It was cold and crisp this morning, and I was looking for a little magic to begin the day, when my wife spotted this Cooper's hawk on one of the high limbs of a tree behind our house. I've seen him in our neighborhood before, but he has never allowed me to get very close. Today, however, was different. He seemed to enjoy my company as much as I did his. On the other hand, he was probably thinking more like a hawk in search of food than a man in search of companionship. As the poet Ted Hughes reminds us in the poem below, one cannot really understand a hawk unless you see the world from the hawk's vantage point. Unlike humans, the hawk has no "falsifying dream." There is "no sophistry" in its body, and the path of its flight is always "direct."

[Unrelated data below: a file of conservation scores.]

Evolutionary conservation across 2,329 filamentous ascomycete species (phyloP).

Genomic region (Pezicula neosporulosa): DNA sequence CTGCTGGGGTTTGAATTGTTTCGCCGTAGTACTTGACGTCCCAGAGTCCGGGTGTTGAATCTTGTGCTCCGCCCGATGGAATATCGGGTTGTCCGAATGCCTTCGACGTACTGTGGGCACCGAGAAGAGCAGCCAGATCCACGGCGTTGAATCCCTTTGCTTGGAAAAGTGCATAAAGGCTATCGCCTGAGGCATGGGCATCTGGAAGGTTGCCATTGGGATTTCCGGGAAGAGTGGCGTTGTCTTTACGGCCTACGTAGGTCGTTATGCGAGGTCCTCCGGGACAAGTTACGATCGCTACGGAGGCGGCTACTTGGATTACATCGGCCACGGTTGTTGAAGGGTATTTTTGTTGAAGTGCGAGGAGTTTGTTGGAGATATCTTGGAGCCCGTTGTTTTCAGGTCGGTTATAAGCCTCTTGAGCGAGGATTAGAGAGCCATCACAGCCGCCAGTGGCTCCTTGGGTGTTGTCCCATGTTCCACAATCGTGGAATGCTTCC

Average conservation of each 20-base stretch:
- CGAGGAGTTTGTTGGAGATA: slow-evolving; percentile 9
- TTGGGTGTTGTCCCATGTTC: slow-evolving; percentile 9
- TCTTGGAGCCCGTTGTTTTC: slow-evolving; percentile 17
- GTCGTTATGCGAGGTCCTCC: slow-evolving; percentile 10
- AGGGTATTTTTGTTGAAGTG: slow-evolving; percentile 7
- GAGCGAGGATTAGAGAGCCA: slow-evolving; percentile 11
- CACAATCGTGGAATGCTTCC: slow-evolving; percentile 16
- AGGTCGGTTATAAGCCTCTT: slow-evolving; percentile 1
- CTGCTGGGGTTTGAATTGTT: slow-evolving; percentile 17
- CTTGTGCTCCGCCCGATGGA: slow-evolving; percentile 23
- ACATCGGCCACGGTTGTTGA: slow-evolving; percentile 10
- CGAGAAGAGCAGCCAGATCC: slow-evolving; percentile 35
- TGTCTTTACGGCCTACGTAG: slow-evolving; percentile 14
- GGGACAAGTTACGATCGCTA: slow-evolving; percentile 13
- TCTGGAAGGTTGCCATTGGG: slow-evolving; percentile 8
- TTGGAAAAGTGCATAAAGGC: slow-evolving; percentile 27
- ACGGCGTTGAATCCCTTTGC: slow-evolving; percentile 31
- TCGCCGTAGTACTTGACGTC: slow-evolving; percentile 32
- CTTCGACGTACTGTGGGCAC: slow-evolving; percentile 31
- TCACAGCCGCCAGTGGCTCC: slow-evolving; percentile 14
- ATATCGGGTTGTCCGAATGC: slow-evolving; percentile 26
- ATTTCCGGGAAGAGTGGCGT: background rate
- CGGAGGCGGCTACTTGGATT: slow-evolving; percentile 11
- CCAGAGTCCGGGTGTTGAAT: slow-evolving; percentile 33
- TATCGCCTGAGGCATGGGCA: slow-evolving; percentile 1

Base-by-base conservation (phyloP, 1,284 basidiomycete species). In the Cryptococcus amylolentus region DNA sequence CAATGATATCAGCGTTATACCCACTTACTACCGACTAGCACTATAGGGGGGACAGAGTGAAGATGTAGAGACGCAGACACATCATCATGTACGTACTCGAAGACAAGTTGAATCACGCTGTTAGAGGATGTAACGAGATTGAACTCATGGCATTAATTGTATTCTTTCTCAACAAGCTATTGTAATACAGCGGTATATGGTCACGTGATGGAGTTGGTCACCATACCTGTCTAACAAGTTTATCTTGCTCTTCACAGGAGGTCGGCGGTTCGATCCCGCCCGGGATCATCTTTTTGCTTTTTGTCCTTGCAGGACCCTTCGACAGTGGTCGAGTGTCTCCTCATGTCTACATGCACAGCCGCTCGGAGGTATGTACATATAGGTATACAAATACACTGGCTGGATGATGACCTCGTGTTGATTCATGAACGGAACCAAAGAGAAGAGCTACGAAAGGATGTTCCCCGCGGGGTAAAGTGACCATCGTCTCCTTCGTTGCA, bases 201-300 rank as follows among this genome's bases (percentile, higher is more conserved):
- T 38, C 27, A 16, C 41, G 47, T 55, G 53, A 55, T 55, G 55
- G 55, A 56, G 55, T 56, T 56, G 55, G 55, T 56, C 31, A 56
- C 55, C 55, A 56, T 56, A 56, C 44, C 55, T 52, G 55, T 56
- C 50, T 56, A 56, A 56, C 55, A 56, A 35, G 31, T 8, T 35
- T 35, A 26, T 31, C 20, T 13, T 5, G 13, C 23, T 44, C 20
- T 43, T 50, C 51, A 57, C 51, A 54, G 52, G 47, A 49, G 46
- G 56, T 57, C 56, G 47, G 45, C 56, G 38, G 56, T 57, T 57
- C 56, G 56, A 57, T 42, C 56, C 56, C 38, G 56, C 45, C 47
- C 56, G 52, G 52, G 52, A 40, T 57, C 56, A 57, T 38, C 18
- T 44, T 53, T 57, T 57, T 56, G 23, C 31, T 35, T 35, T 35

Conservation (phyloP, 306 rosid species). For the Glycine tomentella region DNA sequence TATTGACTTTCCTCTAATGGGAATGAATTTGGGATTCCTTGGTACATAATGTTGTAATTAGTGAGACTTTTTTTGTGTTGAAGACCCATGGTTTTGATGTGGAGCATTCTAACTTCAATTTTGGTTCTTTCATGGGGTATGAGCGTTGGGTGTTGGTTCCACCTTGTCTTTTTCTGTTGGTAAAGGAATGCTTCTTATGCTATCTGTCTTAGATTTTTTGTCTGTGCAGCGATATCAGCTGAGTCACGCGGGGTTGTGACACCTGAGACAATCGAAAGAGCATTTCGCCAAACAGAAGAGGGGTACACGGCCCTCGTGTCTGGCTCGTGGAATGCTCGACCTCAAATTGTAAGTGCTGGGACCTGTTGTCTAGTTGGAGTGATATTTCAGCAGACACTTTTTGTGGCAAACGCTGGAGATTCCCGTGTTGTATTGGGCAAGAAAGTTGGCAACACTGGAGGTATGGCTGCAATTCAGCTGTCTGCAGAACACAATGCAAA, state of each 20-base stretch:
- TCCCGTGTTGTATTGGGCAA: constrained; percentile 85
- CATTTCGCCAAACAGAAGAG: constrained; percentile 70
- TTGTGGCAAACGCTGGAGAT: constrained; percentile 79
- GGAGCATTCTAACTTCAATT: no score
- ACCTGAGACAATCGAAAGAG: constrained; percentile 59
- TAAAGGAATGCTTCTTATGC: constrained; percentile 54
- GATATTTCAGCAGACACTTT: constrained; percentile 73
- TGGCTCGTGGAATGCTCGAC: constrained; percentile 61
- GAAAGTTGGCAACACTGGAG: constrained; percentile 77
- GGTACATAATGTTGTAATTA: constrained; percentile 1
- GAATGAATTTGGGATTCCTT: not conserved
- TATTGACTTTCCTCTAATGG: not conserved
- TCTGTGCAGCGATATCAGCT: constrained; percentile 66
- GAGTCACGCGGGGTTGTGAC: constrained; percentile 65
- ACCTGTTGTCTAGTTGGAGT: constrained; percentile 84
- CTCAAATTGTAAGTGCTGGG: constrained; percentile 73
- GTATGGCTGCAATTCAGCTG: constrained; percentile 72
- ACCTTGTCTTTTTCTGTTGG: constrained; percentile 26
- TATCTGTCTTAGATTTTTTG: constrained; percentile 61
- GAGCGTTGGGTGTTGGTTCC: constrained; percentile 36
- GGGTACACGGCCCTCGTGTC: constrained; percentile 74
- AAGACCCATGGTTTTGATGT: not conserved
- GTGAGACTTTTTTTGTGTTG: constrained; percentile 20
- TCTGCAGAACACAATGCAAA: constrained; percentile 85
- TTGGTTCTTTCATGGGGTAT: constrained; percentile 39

by Ted Hughes
I sit in the top of the wood, my eyes closed.
Inaction, no falsifying dream
Between my hooked head and hooked feet:
Or in sleep rehearse perfect kills and eat.
The convenience of the high trees!
The air's bouyancy and the sun's ray
Are of advantage to me;
And the earth's face upward for my inspection.
My feet are locked upon the rough bark.
It took the whole of creation
To produce my foot, my each feather:
Now I hold Creation in my foot
Or fly up, and revolve it all slowly -
I kill where I please because it is all mine.
There is no sophistry in my body:
My manners are tearing off heads -
The allotment of death.
For the one path of my flight is direct
Through the bones of the living.
No arguments assert my right:
The sun is behind me.
Nothing has changed since I began.
My eye has permitted no change.
I am going to keep things like this.